• Faculty or administrators from public or private, two- or four-year institutions of higher education whose discipline is related to social sciences, humanities, languages, and/or area studies (Not Eligible to Apply in FY 2015).

To apply: visit and submit an application by April 1, 2015.  For additional program information, please visit:
If you are interested in learning more about the SA program, we invite you to join us for a webinar this Saturday, March 7, 12:00pm EST.
To register go to:
Once the host approves your request, you will receive a confirmation email with instructions in order to join the webinar on March 7th.
For audio, you must call in to the conference call line below. (PLEASE NOTE: Audio will not be provided if you just log onto the webinar using the information above).

  1. Dial the Access Phone Number: 888-989-4712.
  2. When prompted, dial the access code: 6256310.

If you have questions once the webinar begins please contact
For additional information on how to apply to the program, please go to:

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National Board Payment Deadline Extended

If you are an active candidate for this year’s National Board cycle, you should recently have received the message below regarding the extension of the payment deadline, which is now March 8, 2015.  It is important to note that this is also the withdrawal deadline!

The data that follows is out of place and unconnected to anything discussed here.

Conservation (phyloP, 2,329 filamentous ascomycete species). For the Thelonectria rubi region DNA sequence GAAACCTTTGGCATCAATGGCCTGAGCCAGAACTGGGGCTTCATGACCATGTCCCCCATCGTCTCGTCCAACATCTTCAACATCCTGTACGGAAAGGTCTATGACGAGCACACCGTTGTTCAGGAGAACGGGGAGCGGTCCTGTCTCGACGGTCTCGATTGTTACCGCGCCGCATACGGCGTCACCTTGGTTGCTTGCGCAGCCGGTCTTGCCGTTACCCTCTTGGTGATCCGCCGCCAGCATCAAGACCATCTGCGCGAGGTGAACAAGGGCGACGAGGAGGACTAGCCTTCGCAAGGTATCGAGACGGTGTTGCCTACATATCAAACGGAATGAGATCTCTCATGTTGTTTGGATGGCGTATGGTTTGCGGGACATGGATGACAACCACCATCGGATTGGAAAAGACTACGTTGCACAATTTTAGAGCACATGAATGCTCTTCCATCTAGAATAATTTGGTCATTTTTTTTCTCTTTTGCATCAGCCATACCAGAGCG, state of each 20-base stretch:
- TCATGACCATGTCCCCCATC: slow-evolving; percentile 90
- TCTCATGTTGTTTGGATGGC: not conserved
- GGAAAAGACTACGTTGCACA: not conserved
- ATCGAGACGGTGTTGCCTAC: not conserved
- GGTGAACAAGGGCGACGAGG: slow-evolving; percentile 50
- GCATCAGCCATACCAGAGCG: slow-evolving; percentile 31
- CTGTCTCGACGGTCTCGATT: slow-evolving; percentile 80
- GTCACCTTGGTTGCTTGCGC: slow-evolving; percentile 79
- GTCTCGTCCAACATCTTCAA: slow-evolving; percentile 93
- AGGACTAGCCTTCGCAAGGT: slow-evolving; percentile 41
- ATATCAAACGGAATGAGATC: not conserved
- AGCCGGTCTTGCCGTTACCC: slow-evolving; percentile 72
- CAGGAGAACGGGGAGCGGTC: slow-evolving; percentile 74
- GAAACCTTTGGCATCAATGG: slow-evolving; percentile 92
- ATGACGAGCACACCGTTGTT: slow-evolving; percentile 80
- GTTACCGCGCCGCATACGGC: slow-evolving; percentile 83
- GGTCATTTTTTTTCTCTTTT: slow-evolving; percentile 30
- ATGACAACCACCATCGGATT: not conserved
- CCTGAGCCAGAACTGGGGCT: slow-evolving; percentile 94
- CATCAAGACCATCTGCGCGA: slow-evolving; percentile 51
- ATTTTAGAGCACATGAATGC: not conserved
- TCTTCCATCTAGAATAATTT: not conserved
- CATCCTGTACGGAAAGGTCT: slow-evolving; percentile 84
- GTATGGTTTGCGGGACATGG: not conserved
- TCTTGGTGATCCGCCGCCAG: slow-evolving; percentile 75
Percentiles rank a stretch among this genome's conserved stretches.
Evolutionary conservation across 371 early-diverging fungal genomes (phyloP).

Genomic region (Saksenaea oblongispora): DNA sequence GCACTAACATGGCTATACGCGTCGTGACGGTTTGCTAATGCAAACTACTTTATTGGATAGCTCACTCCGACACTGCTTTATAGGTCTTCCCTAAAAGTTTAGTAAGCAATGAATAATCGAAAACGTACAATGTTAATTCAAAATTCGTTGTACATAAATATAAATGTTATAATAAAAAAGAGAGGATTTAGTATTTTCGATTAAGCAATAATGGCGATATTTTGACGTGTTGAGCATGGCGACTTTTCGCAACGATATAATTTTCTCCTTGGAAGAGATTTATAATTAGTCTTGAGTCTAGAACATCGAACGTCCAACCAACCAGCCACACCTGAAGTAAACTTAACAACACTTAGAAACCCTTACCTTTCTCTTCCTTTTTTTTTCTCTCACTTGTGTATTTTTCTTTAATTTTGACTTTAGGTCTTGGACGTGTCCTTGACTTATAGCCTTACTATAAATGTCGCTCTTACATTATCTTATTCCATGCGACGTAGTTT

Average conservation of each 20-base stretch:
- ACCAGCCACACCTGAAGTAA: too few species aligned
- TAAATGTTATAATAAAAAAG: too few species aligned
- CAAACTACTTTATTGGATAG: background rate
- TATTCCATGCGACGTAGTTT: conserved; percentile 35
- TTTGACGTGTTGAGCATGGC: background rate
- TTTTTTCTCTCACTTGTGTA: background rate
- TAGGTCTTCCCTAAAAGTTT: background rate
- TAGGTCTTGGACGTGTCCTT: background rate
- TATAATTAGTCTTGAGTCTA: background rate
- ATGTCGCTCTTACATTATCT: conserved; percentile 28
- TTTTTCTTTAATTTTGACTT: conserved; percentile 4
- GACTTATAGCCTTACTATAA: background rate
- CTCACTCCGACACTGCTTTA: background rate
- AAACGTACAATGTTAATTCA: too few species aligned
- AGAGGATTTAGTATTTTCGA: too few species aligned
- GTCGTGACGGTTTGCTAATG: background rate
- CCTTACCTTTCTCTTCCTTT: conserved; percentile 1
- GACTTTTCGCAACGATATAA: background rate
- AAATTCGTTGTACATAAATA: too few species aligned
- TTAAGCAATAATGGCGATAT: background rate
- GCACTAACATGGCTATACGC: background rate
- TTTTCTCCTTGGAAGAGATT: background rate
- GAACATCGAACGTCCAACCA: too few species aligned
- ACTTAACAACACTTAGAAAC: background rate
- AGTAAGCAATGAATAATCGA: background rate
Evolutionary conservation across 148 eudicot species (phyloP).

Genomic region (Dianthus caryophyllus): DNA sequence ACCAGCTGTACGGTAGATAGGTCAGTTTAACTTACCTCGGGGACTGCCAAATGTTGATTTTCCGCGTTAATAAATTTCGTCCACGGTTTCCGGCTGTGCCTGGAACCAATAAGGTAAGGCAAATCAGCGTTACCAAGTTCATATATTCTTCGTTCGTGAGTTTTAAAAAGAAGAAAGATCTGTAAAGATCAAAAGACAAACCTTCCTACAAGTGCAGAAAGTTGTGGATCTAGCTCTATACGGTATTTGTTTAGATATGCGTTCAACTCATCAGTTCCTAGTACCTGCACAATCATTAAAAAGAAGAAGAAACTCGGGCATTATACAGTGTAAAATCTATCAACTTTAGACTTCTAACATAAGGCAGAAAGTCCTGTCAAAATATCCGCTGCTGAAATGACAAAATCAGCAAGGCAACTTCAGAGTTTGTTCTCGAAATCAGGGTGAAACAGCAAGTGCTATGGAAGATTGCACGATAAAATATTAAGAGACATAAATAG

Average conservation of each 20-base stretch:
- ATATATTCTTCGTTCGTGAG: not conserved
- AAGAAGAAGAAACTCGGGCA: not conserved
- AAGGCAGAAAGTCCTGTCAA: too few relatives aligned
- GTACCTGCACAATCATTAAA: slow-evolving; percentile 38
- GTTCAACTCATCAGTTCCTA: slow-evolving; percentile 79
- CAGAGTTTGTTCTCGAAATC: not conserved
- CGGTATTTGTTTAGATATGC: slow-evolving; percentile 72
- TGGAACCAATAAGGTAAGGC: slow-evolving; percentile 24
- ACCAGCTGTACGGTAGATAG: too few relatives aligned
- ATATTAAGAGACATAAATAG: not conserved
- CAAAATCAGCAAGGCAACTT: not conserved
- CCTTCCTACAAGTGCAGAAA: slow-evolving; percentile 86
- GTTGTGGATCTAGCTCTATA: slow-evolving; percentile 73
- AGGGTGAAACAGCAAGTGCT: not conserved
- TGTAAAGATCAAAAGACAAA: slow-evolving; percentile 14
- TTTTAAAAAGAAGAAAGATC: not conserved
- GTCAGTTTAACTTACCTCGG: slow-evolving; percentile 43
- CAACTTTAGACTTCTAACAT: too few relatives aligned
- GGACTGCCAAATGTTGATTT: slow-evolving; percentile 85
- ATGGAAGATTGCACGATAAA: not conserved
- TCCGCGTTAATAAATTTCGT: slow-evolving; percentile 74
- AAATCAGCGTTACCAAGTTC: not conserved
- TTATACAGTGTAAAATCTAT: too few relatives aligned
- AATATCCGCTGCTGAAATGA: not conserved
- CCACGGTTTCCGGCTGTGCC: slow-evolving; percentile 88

In case you missed it, here is the message sent out by the National Board for Professional Teaching Standards:

Dear Candidate,
We’re writing with exciting news. If you did not submit payment in full by the February 28th deadline, you still have time – the payment deadline has been extended to March 8, 2015.
To make a payment, log in to your National Board account, select “Purchase Component”, and proceed to Step 4: Payment.
Note: If you do not submit payment in full by March 8, 2015, you will no longer be considered a candidate for National Board Certification and will not be permitted to test or submit materials for scoring.
Warm regards,
National Board Customer Support